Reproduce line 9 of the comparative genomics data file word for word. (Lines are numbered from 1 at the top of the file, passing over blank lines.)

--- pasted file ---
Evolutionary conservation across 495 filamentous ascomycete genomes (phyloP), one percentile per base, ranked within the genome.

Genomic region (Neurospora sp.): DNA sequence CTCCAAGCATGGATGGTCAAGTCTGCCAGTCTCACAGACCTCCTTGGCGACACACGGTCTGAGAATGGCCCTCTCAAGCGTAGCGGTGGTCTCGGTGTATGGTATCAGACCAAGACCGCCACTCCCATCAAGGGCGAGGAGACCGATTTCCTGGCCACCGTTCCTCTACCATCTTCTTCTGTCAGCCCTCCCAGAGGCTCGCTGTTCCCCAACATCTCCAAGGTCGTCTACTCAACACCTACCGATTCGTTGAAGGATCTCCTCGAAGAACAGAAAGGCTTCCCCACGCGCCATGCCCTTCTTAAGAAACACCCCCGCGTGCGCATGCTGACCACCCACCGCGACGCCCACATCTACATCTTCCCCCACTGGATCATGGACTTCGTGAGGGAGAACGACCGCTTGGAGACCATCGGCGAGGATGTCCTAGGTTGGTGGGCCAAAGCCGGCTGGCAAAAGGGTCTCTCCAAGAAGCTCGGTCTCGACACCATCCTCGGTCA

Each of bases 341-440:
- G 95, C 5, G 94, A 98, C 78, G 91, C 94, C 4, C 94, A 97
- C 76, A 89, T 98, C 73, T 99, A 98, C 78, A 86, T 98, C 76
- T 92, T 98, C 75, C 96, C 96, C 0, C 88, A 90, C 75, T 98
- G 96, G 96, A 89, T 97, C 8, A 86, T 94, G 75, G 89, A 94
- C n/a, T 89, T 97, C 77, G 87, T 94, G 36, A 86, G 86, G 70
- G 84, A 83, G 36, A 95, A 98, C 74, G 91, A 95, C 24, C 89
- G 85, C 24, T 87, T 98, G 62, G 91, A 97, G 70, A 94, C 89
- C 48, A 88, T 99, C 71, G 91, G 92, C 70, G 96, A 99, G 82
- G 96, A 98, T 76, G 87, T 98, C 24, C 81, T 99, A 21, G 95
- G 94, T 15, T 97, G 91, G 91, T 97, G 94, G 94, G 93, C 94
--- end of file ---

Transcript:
- G 84, A 83, G 36, A 95, A 98, C 74, G 91, A 95, C 24, C 89